We need doctors and nurses more than a new children’s hospital
Investing in people is the first step in turning around a health system close to collapse
“With nurses, doctors and ambulance personnel all involved in disputes, one thing is clear: a dysfunctional Department of Health is presiding over a public health system close to total collapse.” Photograph: Nick Bradshaw
While there is an understandable focus on the massive cost overrun for the new national children’s hospital and what it says about how poorly managed our health service is, now is not the time to put buildings before people.
The most important asset in our health system is the people who work in it. For the patient, it is the level of personal care they receive from healthcare assistants to medical consultants that matters most. And it is the quality of these professionals that most determines a safe and successful illness outcome.
So what does the unprecedented number of simultaneous industrial disputes currently affecting healthcare tell us? With nurses, doctors and ambulance personnel all involved in separate disputes – but with a common theme – one thing is clear: a dysfunctional Department of Health is presiding over a public health system close to total collapse.
The Irish Nurses and Midwives Organisation says nurses and midwives are seeking to secure safe staffing levels in the health service. This requires making conditions more attractive in order to attract home the many nurses who emigrate following qualification, it says. The Psychiatric Nurses Association has withdrawn all overtime working in adult psychiatric services in response to the failure to engage with nurses on recruitment and retention. An escalation to a full withdrawal of services is promised.
Meanwhile hundreds of general practitioners closed their practices on Wednesday to mount a Dáil protest at the Government’s continued failure to honour promises made to fund development in primary care. The National Association of General Practitioners wants a reversal of a 30 per cent cut in grants imposed during the recession. It says young, newly-trained GPs are emigrating and older GPs are giving up and retiring early. Many practices can no longer take on any new patients because of doctor shortages and a decade of reduced funding. Delayed appointments are a new reality for existing patients.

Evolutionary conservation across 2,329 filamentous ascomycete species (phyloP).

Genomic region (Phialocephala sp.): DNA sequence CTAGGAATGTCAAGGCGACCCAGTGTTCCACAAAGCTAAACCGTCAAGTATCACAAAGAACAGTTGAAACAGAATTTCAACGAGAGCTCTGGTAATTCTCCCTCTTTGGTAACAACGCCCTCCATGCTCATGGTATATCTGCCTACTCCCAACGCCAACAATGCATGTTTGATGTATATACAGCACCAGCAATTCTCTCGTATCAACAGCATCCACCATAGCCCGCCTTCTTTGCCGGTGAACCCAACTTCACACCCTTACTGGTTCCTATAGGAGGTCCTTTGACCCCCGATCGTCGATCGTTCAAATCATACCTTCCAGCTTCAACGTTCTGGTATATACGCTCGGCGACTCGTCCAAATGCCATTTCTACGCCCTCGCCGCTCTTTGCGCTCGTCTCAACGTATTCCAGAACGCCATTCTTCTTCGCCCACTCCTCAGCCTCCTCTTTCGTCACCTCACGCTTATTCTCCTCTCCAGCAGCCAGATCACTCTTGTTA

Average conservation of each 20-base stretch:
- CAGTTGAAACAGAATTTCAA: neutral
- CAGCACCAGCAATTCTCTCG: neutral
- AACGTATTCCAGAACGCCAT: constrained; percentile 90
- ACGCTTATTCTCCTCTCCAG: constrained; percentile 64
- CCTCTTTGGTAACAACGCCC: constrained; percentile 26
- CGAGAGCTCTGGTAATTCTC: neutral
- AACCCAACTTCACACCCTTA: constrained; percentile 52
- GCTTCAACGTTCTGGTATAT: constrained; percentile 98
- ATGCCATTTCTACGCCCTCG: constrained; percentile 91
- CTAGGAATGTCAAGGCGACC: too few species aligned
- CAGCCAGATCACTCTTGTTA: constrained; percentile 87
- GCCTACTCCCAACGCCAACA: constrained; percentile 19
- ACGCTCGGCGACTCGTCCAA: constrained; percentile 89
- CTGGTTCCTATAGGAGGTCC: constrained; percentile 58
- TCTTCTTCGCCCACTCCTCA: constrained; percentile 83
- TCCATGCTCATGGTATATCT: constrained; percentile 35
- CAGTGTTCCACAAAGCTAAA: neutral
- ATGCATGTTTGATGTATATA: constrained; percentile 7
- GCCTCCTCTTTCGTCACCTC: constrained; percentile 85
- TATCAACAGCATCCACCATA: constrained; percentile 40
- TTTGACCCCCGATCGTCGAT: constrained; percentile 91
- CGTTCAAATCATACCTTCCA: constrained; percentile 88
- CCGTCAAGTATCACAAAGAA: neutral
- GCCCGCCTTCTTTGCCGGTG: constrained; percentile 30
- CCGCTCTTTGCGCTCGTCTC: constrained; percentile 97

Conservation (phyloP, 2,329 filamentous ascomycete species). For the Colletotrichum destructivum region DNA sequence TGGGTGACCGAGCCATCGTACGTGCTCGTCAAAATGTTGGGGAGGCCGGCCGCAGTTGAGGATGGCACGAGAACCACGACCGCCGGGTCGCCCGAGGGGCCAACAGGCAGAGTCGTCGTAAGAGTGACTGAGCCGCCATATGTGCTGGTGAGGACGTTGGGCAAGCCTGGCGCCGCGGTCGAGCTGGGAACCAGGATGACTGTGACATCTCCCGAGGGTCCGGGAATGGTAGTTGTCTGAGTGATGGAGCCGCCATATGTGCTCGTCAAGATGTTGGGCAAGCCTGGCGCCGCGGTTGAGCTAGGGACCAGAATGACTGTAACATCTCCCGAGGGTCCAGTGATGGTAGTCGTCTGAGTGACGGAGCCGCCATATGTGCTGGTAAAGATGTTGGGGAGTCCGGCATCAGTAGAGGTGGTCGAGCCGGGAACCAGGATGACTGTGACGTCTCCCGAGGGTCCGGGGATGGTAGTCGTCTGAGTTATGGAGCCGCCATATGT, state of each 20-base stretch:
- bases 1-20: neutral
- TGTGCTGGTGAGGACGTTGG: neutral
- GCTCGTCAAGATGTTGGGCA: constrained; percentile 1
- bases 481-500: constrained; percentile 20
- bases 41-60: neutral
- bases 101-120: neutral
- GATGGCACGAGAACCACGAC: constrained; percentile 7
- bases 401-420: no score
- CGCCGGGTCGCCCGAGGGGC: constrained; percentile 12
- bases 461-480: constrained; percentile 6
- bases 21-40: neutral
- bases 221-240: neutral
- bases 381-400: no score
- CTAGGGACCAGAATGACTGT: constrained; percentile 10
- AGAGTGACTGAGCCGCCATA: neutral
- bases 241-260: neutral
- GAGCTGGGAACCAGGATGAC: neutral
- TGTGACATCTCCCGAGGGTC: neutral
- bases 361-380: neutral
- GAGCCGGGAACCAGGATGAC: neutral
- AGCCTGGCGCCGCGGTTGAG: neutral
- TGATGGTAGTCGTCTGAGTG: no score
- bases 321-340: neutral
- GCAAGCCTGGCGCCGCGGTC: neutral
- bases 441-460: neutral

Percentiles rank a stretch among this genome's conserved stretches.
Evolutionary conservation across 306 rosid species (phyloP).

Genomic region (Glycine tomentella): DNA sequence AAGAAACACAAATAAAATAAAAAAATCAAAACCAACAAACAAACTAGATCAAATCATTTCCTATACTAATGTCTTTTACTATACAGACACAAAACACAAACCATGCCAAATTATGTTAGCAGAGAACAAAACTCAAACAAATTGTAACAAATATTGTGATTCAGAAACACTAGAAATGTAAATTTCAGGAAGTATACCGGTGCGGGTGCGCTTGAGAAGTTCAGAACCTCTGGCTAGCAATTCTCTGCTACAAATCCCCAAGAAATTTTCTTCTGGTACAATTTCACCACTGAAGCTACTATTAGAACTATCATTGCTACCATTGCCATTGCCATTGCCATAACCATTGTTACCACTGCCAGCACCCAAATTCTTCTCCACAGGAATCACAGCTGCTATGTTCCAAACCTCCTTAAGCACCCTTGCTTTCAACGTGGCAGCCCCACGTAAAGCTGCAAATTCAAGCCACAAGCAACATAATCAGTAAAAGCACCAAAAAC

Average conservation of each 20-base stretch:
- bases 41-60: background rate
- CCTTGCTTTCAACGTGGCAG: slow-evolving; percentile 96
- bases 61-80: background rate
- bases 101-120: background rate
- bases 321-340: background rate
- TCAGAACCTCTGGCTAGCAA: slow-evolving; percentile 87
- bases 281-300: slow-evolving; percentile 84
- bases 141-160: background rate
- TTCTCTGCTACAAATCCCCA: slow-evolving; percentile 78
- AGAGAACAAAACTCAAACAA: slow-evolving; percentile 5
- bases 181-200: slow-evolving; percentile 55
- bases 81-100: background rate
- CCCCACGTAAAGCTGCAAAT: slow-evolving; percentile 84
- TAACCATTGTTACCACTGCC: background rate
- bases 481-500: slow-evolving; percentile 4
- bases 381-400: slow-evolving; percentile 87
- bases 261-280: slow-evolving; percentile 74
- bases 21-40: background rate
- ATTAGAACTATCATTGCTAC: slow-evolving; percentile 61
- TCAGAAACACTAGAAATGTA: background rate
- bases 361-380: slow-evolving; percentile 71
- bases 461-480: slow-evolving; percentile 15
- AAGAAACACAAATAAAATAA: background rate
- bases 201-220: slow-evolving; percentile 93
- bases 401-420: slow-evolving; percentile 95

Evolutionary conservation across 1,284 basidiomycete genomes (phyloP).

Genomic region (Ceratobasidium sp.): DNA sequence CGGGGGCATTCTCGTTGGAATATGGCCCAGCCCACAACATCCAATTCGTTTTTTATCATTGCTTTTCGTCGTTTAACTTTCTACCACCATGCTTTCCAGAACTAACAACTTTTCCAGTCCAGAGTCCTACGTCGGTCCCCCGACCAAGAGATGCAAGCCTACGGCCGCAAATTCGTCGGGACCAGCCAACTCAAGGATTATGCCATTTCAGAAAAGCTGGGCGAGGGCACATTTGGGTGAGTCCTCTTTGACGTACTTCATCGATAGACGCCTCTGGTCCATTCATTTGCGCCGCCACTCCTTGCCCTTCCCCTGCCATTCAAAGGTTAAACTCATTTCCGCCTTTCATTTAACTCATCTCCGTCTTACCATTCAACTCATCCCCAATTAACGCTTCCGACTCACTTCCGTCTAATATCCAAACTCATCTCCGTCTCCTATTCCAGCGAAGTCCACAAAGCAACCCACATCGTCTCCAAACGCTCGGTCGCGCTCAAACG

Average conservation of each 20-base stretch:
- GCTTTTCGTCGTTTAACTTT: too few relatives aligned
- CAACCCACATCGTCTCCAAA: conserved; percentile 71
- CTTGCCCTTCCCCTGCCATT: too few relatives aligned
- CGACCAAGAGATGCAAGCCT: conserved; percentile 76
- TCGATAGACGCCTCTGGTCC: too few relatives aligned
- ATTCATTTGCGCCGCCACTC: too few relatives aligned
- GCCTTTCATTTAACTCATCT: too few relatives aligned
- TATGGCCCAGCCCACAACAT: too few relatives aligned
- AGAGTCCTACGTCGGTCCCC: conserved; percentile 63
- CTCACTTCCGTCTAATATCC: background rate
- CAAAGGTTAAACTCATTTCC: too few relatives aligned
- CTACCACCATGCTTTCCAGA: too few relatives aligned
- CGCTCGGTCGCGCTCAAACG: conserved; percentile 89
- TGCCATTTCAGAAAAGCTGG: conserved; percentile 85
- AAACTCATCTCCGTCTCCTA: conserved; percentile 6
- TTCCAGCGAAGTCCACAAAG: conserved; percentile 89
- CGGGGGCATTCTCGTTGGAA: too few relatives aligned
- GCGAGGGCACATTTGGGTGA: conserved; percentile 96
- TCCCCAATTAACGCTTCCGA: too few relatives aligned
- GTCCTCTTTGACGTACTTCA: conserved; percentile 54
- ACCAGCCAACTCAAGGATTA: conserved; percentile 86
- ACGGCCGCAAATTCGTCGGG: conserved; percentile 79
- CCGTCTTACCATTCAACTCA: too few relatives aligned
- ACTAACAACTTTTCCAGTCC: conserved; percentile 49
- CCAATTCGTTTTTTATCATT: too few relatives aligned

The common theme across the industrial relations unrest in health is a failure to invest in people. A failure made worse by the amount of money frittered away on agency and locum staff. The Health Service Executive spent some €114.5 million on medical locums last year. Restoring pay parity for newly-appointed consultants – who earn up to 57 per cent less than colleagues with the same workload and responsibilities thanks to emergency measures introduced by former minister for health James Reilly – would cost €22.5 million per annum.
It means we have 40 per cent fewer hospital consultants than the OECD average and 20 per cent of posts lying empty. The gaps are partially filled by more than 450 locums and some 160 doctors employed as consultants who aren’t qualified as consultants.
Dr Gabrielle Colleran, a consultant paediatric radiologist at Temple Street and Holles Street hospitals and healthcare commentator says: “As long as we keep fielding half the consultant team we should have, as long as we are dependent on locums, as long as we are appointing non-qualified specialists to consultant posts we can expect to have significant issues with quality and safety.”
Noting that patients deserve better, she says: “We stand at the end of the lost decade in Irish healthcare. It’s clear to all, and most importantly to patients, that major reform is needed in both primary and secondary care.”
And not for the first time the president of the High Court this week urged the Department of Health to urgently address the “clear defects” in the processes used to recruit junior doctors in hospitals nationwide. Striking two non-consultant hospital doctors off the medical register, Mr Justice Peter Kelly said the department “must get a grip” on this pattern of defects, which has implications for patient safety, “sooner rather than later”. One of those struck off was an anaesthetic registrar who came to the attention of the Medical Council following an adverse outcome at Dublin’s Rotunda hospital.
Failure to invest
A series of similar High Court appearances is a bellwether for the continued failure to invest in people across the health service. It is emblematic of the “bottom-fishing” recruitment we have been reduced to.
What isn’t in doubt is that we need a new national children’s hospital. An overspend of at least half a billion euro on the project is a scandal. But we mustn’t allow this to divert our attention from the most pressing problem facing the health system. Yes, infrastructure is important in a revitalised health service but without high-calibre staff the new hospital risks becoming an empty white elephant.
Investing in people is the first step in turning the ship of health around. Quality recruitment will encourage healthcare professionals to return home (while saving money). They, in turn, will help create the fundamental culture change needed to detoxify our health service.
Dr Muiris Houston is the Irish Times health analyst